Today the Newcastle Jets announced the appointment of Ernie Merrick as the first team coach for the next two seasons. When he takes his place on the dugout in front of Bay 56 and 57 next season, he will become the 11th manager to fill that seat for the Jets in the A-League. Having lead Melbourne Victory to Grand Final wins and teams to the finals series on 5 separate occasions, Jets fans will entrust Merrick with the daunting task of achieving something the 6 previous incumbents failed to do over the 7 preceding seasons – return the Jets to the finals series.
“So where does Ernie start?” I hear you ask.
First of all, he needs to finalise the team’s recruitment. The club have 10 players off contract from the previous season, but with 17 players already signed for next season he has just 6 spots to fill in his roster. When considering Merrick’s teams of the past, they have been dominated, and reliant upon, a creative central player. Having found success with the likes of Fred, Carlos Hernandez and Roly Bonvevacia in his team, it could be expected this is an area Merrick will target. Last season the Jets filled that position at various times with Nordstrand, Brown, Leilei and Clut, all of whom had limited success or in the case of Leilei and Nordstrand will not be returning next year. With O’Donovan’s signing intent on bringing goals to the side, his success will be strongly linked on the ability for Merrick to harness a creative midfielder to provide him the right level of service.
Merrick will also need to bring confidence to a leaky defensive unit that set an unwelcome record by conceding 19 unanswered goals to end the season. The Jets defence over the last 3 seasons (2014/15 – 2016/17) has had more holes than a colander, conceding a total of 156 goals in 84 competitive matches and keeping just 9 clean sheets in the process. To put that in some perspective, the Jets kept 8 clean sheets in the 27 games of the 2013/14 season. The current squad currently have a number of players signed in that area, namely Boogaard, Hoffman, Jackson, Cowburn, Vujica, Koutroumbis and Alessi being joined by Joe Marston Medalist Daniel Georgievski, so Merrick must decide whether he wants to use any free spots on the back end of the pitch.
Finally, Ernie needs to get the team winning again. Well derrrr, I hear you all say – but it something easier said than done for a team who have won just 16 games in their last 84 (19%). With the speed at which the club moved in replacing Mark Jones, it will allow Merrick time to formulate a pre-season program while the squad are on annual leave. There will be no better place to start the turnaround than the Round 32 FFA Cup clash in late July or early August where he can become the first Jets coach to take the team past the first hurdle in the competition. The team are currently on the heaviest losing streak in their history and are just 36 minutes away from surpassing their all-time record of 566 minutes in the A-League without a goal.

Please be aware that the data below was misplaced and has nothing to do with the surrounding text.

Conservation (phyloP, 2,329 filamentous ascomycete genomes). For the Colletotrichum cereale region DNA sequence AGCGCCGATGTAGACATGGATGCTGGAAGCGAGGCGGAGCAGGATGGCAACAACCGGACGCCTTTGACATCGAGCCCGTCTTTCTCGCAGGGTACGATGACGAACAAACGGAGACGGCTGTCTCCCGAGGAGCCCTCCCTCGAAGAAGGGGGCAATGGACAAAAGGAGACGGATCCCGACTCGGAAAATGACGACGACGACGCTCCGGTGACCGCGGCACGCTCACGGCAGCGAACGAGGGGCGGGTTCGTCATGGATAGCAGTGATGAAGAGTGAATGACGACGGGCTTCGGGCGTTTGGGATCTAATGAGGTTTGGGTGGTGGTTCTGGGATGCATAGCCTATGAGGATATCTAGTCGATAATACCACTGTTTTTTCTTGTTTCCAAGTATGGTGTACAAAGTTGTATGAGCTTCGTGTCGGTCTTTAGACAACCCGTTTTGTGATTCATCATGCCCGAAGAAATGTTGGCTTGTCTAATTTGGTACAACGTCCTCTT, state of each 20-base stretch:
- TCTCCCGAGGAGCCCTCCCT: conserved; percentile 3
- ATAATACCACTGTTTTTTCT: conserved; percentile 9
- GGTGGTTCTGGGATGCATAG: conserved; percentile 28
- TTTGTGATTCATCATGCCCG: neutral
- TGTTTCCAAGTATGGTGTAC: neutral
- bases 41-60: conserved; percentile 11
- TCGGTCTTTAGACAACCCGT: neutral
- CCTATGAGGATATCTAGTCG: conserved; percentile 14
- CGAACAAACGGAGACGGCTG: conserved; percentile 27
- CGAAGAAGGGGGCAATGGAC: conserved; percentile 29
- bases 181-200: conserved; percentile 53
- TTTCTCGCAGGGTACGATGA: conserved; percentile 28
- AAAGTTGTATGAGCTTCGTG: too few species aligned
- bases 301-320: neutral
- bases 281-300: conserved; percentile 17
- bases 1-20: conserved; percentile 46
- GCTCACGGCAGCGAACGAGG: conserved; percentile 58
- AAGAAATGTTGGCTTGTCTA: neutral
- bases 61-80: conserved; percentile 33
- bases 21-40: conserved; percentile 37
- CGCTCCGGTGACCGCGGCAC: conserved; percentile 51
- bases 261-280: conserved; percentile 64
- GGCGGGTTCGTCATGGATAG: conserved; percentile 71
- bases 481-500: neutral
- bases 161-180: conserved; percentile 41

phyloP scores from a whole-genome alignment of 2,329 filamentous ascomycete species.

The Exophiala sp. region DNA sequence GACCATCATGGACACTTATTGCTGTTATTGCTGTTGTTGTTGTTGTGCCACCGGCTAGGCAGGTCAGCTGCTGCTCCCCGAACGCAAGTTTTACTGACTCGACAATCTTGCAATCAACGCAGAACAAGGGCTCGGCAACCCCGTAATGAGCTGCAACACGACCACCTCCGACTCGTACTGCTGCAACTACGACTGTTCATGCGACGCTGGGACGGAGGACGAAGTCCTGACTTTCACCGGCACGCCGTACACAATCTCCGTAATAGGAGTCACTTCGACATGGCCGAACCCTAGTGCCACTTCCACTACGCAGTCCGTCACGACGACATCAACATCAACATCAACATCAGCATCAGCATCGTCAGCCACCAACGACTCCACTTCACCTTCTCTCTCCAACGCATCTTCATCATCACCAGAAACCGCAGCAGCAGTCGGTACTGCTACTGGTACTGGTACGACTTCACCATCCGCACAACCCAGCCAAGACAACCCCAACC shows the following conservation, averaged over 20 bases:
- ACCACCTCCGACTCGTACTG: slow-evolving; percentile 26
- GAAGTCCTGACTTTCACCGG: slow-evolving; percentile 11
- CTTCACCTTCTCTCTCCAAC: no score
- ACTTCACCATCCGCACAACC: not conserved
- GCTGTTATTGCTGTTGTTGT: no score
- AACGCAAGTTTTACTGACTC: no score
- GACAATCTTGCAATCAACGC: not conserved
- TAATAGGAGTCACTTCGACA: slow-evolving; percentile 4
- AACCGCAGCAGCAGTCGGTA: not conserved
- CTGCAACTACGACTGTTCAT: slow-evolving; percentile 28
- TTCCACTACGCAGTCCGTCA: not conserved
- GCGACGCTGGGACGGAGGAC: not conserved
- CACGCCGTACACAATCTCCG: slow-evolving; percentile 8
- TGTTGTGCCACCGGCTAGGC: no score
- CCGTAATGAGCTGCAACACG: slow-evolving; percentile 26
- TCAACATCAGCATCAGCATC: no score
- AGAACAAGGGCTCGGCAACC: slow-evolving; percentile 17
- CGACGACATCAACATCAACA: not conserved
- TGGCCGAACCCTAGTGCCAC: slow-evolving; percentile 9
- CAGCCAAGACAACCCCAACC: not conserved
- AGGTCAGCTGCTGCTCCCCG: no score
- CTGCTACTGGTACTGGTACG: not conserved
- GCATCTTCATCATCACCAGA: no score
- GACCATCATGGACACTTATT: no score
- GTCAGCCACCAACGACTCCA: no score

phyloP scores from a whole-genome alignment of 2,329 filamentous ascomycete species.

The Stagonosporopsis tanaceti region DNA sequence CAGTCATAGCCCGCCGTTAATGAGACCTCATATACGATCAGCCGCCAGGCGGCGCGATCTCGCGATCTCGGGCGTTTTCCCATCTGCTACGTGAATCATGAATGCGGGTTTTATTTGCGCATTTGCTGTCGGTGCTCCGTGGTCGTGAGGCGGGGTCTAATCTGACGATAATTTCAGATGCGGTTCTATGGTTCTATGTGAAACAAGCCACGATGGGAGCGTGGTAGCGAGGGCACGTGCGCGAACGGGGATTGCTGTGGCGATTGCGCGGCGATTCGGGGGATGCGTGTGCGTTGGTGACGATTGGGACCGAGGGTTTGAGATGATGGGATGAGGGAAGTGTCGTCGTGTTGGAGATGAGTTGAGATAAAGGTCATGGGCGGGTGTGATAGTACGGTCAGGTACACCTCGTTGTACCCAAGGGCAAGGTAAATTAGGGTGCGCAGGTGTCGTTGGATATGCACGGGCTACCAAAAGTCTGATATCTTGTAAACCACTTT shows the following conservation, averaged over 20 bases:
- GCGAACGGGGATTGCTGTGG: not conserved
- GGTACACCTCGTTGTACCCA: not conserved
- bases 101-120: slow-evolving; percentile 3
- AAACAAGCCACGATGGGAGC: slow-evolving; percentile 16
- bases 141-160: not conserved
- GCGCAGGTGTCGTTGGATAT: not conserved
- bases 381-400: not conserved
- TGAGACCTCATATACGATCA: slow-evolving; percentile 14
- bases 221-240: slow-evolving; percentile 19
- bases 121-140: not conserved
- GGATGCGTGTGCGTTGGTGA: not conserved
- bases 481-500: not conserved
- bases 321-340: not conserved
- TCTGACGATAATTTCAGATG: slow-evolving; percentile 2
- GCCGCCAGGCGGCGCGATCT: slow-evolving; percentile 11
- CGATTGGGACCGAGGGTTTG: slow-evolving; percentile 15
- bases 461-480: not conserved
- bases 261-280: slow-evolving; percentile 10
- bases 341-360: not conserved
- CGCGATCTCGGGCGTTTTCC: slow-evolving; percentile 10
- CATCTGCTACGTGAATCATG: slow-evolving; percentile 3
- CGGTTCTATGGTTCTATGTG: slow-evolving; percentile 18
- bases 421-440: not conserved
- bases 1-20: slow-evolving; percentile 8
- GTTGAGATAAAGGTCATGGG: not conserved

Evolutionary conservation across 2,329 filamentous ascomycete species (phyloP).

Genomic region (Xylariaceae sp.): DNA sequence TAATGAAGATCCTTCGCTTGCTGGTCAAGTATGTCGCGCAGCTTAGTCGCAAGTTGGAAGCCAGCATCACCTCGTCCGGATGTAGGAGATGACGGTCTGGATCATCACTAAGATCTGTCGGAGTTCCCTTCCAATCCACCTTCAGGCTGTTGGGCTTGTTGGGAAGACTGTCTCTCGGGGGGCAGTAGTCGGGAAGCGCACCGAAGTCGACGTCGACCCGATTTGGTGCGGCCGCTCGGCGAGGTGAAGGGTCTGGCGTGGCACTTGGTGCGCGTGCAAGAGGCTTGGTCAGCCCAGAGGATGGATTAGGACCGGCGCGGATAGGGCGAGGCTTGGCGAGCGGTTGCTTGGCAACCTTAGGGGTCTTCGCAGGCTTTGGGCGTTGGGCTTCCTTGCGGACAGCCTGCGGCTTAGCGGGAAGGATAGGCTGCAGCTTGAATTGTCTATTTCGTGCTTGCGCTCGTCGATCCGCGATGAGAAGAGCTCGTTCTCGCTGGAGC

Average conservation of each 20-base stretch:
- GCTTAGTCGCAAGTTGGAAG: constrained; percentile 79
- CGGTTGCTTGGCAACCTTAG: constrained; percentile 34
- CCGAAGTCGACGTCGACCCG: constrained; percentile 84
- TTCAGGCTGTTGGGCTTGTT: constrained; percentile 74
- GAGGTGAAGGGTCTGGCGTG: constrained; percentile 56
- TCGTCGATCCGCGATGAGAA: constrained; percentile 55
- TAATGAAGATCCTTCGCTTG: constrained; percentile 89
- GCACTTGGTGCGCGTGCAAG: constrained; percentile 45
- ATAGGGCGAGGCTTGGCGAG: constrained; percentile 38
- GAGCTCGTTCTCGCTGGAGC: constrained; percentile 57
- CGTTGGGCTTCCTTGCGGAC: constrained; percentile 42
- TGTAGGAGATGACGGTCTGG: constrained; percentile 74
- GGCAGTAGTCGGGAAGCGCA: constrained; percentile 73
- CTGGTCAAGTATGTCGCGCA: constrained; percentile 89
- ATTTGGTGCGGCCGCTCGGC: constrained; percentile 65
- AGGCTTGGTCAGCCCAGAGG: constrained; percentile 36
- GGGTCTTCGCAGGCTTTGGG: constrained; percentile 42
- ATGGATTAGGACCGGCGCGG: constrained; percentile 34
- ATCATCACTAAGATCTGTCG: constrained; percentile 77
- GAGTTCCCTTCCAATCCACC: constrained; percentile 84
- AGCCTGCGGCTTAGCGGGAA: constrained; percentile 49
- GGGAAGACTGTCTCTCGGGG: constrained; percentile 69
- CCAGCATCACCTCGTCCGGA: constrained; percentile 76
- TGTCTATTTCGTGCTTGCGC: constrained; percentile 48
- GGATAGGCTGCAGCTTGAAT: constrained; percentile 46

One potential un-tapped resource for Merrick is the State League and Jets Youth setups. Having promoted a number of young players and giving them game time during his time at Victory and Phoenix, his appointment will hopefully boost the confidence of those seeking their opportunity in the A-League that a pathway exists.
There’s no doubting Merrick’s appointment, like any coaching appointment, can be seen as a gamble but the response on social media have been overall positive towards the club. Some fans will point to his previous success, while others will argue his approaches and methods are antiquated. Some will say he never delivered at Wellington, while others will say he was limited in budget, travel and player availability due to internationals. But after taking the approach of appointing 3 rookie coaches previously, the Jets have opted to seek experience in terms of both coaching and knowledge of the league. Merrick is a known quantity and likely seen as a safe option who can provide the Jets with the stability they crave to re-build the foundations of the club’s playing style and philosophy.
That then begs the question – what does success look like? While every team’s goal should rightly be to win the league/grand final, a jump to that height may be a step too far for the Jets next year. However, more realistic goals should be:
- Progress to the quarter finals of the FFA Cup
- Achieve a top 6 spot.
- Deliver more than 36 points (the current record haul for any Jets season).
By achieving these targets, by the nature of winning, the goals scored and conceded “should”, in theory, take care of themselves.
The first we will see of Merrick’s team will be 2 weeks into their pre-season training when they take on Audax Italiano at Hunter Stadium. But until I hope the recruitment can be undertaken at a similar decisive speed at which the club operated in appointing Merrick which gives the long-suffering Jets fans something to cheer about come their first FFA Cup clash. Regardless, it would be great to see the crowd rousing themselves AGAIN and supporting the team in blue, red and gold.
All the best Ernie – you’ve got a massive challenge ahead.